def sinewave(x,a=1,f=1,c=0):    
    return a * math.sin(x*f - c)
def example0():
    # graphs sine wave from -pi to pi
    domain = mkdomain(-math.pi,math.pi,0.01)
    function = mkfunction(domain,sinewave)
    myfile = povray.Povray("sinewave.pov",25)
    graphfunc(function, myfile)


To take another example, consider Pascal's Triangle from the previous section and consider the challenge of plotting a row of entries as edge-connected y-values. As x steps from -a to a, y will range from pascal(row,first) to pascal(row,last). What we expect to see is a classic Bell Curve, or Gaussian Distribution, named for Johann Carl Friedrich Gauss -- the same mathematician who featured in our opening story about triangular numbers. In section 4, we will use random trials to study this bell curve pattern in more detail.


from povray import Povray
from coords import Vector
import series
import functions

def gauss(n,myfile,option=1):   
    if option==1:   
       # get row n from Pascal's Triangle 
       yvals = series.prow(n)
       # use locally generated trials
       yvals = rand.binomial(n)
    maxy = max(yvals) # biggest yval    
    nbpoints = len(yvals)
    yscale = 3.0/maxy # scale yvals    
    xval = -4
    for i in range(1,nbpoints):        
        v1 = Vector((xval,yvals[i-1]*yscale,0))
        # increment x
        xval = xval + 8.0/(nbpoints-1)
        v2 = Vector((xval,yvals[i]*yscale,0))
        # connect v1 and v2 tips       



Although the three examples above make use of the (x,y) plane, leaving z=0, one of the goals of the Oregon Curriculum Network is to move students "beyond flatland". Given the tremendous power of contemporary graphics tools, plus access to full-featured programming languages such as Python, students have many opportunities to get beyond the mostly planar approaches to geometry characteristic of 1900s K-12 text books. And let's not forget hands-on modeling projects!

The topic of "parametric equations" is useful for getting us off the plane. The functions.py module lays some of the groundwork for graphing functions of the form (t, Vector((a,b,c)) ), where a, b and c are obtained as functions of t, i.e. a = f(t), b=g(t), c=h(t). For a lesson plan applying these concepts, check the For Further Reading section below.

The polyhedra of course provide the paradigm on-ramp into spatial geometry. For example, consider the challenge of rendering a wire-frame icosahedron, a 20 faceted, 30 edged, 12 cornered Platonic polyhedron. We will use the already-defined Vector and Povray classes, plus develop a new Shapes class to start developing some spatial networks.

Recall the value phi from our previous section, derived from Fibonacci numbers (which we in turn extracted from Pascal's Triangle), or from a continued fraction. Phi is also equal to (1+Root(5))/2. Rectangles with dimensions 1 x phi are known as "golden rectangles", and the icosahedron may be constructed from three of these, placed in a mutually perpendicular XYZ orientation.

The animated GIF at right suggests how students may sequence their graphics to express a construction, transformation or other geometric relationship. Oft times, going from one frame to the next involves making only small modifications to the Python code.

Your students may require additional training and practice using the graphics applications specific to your classroom or home school setting.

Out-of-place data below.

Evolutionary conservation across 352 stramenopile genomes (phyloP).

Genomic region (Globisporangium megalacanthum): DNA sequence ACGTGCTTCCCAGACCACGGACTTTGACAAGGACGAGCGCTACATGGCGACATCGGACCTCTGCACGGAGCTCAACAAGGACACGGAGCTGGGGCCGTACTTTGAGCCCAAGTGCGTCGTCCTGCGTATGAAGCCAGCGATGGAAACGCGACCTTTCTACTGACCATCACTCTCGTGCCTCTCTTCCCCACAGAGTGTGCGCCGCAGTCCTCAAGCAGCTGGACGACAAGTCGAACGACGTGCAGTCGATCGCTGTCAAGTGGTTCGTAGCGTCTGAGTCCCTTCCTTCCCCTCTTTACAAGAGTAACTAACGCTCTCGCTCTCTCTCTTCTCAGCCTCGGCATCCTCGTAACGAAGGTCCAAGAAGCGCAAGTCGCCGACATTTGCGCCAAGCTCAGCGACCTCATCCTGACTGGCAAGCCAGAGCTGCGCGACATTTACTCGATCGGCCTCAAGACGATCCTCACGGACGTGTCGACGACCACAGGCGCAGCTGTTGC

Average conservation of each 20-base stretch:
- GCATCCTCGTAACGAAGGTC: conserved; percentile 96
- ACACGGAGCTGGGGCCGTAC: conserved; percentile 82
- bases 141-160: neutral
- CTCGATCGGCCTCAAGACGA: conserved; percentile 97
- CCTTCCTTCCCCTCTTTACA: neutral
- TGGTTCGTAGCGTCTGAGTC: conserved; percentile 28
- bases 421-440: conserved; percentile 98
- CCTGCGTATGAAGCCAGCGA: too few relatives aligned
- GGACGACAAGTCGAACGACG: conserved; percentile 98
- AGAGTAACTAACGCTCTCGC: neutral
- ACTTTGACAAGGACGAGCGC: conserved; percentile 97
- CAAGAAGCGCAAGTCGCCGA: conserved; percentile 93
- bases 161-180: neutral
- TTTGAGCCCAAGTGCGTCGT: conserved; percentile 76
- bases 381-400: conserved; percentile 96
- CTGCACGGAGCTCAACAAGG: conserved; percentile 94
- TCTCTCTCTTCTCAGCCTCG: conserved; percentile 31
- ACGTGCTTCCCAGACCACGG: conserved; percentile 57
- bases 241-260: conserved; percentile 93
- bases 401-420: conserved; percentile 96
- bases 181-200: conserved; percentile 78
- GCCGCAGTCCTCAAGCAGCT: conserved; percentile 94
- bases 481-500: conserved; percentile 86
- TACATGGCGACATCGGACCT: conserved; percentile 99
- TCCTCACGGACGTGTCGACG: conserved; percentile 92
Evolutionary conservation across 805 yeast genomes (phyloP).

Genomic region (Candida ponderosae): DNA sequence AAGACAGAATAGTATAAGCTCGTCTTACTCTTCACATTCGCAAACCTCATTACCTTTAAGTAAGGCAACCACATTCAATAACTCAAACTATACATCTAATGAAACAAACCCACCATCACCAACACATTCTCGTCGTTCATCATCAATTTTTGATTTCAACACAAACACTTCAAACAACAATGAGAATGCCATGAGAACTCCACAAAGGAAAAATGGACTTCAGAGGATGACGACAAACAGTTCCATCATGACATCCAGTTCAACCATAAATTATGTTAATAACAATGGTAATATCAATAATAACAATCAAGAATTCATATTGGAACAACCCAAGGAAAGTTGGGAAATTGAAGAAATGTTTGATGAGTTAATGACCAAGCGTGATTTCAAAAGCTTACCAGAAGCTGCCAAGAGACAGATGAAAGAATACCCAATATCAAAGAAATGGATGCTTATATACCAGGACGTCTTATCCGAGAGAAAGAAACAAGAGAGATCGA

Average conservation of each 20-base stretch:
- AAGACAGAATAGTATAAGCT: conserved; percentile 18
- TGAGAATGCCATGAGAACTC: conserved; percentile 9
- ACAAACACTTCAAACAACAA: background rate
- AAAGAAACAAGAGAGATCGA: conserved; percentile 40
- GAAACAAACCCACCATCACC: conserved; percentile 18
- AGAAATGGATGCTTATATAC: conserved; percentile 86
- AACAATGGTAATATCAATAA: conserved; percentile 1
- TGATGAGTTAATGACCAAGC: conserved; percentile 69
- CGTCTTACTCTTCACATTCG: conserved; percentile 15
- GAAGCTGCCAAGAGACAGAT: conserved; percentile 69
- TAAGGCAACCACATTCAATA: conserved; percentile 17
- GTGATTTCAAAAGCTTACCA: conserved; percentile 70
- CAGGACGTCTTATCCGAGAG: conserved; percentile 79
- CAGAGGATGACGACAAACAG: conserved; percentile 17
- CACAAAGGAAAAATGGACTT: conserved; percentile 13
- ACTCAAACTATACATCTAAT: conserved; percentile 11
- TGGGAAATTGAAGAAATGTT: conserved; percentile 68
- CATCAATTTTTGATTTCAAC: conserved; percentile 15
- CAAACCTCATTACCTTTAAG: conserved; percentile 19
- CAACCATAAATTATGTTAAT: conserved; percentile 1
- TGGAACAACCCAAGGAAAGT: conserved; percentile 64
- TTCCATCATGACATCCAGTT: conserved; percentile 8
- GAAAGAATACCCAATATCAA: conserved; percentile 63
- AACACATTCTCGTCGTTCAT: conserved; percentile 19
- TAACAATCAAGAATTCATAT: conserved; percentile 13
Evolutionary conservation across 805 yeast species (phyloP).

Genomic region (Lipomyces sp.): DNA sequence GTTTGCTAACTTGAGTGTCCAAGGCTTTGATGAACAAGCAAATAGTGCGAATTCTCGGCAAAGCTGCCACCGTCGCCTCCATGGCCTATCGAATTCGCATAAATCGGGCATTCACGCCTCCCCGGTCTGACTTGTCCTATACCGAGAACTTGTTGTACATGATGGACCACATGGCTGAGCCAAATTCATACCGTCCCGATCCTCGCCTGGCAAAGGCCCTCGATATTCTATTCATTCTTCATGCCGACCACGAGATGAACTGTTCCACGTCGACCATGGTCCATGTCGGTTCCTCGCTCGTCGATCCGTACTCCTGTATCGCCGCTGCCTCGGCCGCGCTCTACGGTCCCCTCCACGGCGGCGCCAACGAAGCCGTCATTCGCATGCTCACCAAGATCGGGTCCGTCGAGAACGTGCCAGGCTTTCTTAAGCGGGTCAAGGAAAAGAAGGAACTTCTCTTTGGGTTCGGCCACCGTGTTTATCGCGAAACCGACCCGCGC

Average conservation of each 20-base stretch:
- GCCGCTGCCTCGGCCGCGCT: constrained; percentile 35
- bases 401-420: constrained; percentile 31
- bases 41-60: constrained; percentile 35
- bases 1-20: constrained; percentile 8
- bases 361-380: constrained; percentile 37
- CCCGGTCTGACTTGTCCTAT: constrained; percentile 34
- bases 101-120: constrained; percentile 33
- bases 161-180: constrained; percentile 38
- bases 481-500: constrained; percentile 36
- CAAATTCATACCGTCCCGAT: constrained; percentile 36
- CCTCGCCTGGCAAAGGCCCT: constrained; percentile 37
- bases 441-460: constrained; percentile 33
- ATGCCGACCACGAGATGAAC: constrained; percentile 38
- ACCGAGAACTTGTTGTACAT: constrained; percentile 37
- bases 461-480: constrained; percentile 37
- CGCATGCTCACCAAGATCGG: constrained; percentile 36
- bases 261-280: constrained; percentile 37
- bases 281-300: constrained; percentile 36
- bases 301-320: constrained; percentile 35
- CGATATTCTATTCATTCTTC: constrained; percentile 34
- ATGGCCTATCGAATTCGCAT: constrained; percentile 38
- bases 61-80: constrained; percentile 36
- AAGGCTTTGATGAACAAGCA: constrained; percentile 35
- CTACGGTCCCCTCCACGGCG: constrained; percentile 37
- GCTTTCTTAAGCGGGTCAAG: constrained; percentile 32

For example, in the Windows environment, Paint Shop Pro and Animation Shop from JASC make a useful and fairly straightforward pair of tools for creating animated GIFs from Povray output files. Similar tools may be found for MacOS, Linux or other platforms.


You may recall from the last section that icosahedral and cuboctahedral shells contain the same number of spheres, as shown by a morphing transformation between these two shapes.

The same transformation may be described as a change from golden rectangles of 1 x phi, into squares of Root(2) x Root(2).

Six of the icosahedron's 30 edges elongate from 1 to Root(2), while the remaining 24 edges remain unit length, and comprise the 24 edges of the resultant cuboctahedron.


The Python module used to generate these animated GIFs (above right) takes object-oriented programming one step further, by having the Icosa and Cubocta subclasses inherit data and methods from parent classes Shape and Jitterbug. Here we have an example of "multiple inheritance", with some shapes getting the Jitterbug methods, others (such as Tetra and Cube) just inheriting from Shape.

As both of these subclasses inherit from Jitterbug, they get a list of edgepairs, which organizes 24 edges into 8 triangles. Every edge pairs two of 12 vertices obtained from three mutually perpendicular rectangles. These 12 vertices are stored in vertdict.

class Jitterbug:

    # Edges of 8 triangles defined by the 12 vertices generated
    # as the corners of (a) root2 x root2 squares (cuboctahedron)
    # or (b) 1 x phi rectangles (icosahedron)
    edgepairs = [['Axy','Axz'],['Axz','Ayz'],['Ayz','Axy'],

    def mkrect(self,v1,v2,tag):
        # add four rectangle defined by vectors to vertdict with
        # keys 'A','B','C','D' + passed tag identifying plane
        # of the rectangle i.e. 'xy','xz' or 'yz'
        # Rectangle is: square when v1,v2 come from cuboctahedron
        #    "       ": golden (1xphi) when v1,v2 from icosa
        self.vertdict['A'+tag] =  v1 + v2
        self.vertdict['B'+tag] = -v1 + v2
        self.vertdict['C'+tag] = -v1 - v2
        self.vertdict['D'+tag] =  v1 - v2

Where the shapes differ is in the dimensions of these three rectangles: 1 x phi (golden rectangles) in the case of the icosahedron, Root(2) x Root(2) in the case of the cuboctahedron. These differences show up in the subclass definitions: